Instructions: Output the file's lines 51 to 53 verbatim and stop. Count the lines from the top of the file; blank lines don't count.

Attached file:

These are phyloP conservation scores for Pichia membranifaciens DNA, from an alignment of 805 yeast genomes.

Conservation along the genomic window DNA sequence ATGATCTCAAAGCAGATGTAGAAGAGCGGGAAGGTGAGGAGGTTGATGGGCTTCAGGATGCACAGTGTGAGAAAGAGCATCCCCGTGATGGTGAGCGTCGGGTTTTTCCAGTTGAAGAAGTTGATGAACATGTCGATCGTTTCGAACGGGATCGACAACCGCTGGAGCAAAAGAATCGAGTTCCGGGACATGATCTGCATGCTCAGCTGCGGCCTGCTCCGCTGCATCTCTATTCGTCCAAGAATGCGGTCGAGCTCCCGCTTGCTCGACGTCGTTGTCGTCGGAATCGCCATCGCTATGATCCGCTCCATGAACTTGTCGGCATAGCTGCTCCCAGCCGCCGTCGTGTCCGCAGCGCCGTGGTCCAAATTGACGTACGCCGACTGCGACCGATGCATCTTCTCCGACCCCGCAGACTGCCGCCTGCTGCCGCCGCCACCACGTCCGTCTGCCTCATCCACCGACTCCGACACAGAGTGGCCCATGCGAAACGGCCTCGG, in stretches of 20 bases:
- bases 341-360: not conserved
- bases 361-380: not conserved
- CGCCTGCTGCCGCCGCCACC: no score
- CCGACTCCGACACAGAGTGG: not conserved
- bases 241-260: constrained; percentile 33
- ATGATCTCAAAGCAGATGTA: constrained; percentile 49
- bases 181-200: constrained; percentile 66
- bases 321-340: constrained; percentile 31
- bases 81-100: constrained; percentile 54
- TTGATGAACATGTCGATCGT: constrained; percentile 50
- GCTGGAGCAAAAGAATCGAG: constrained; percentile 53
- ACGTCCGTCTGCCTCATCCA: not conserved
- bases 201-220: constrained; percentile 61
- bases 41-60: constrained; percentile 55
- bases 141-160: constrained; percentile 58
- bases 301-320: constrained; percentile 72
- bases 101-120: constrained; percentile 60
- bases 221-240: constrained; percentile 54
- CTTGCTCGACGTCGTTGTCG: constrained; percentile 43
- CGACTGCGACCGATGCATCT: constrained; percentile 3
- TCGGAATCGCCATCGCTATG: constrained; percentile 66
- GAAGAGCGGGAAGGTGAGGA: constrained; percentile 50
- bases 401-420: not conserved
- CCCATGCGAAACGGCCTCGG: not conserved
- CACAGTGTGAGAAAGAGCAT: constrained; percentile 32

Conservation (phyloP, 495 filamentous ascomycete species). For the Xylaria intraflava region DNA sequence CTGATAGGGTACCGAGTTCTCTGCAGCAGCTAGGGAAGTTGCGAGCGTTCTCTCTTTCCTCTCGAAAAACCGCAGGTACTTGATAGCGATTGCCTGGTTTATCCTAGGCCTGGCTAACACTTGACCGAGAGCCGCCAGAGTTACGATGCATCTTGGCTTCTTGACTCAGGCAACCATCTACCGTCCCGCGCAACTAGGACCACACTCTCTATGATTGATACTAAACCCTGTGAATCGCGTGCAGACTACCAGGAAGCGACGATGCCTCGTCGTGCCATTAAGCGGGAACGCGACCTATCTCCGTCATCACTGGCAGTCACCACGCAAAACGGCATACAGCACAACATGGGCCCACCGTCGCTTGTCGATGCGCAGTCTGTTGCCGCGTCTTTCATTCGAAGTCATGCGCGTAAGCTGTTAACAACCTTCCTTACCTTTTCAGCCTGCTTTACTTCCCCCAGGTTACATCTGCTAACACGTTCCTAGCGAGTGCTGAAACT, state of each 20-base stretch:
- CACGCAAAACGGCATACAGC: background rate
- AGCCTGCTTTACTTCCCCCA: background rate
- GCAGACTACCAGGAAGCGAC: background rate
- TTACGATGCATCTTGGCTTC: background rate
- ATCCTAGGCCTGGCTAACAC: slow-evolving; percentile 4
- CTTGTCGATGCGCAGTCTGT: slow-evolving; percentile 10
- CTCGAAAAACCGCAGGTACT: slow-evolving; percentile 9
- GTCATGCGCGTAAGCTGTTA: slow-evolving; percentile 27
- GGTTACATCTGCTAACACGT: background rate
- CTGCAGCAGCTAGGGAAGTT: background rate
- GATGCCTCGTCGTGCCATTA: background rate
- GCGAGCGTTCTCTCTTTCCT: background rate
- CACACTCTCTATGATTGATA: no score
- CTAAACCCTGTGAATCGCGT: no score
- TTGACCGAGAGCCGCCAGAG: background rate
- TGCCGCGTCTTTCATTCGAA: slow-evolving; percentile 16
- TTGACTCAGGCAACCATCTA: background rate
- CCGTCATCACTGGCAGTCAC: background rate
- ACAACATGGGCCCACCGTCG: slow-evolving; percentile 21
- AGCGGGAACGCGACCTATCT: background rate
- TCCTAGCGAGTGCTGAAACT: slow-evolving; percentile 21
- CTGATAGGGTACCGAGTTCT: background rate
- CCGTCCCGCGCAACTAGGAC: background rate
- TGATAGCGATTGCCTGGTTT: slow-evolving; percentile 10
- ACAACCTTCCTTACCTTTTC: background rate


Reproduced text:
- CCGTCCCGCGCAACTAGGAC: background rate
- TGATAGCGATTGCCTGGTTT: slow-evolving; percentile 10
- ACAACCTTCCTTACCTTTTC: background rate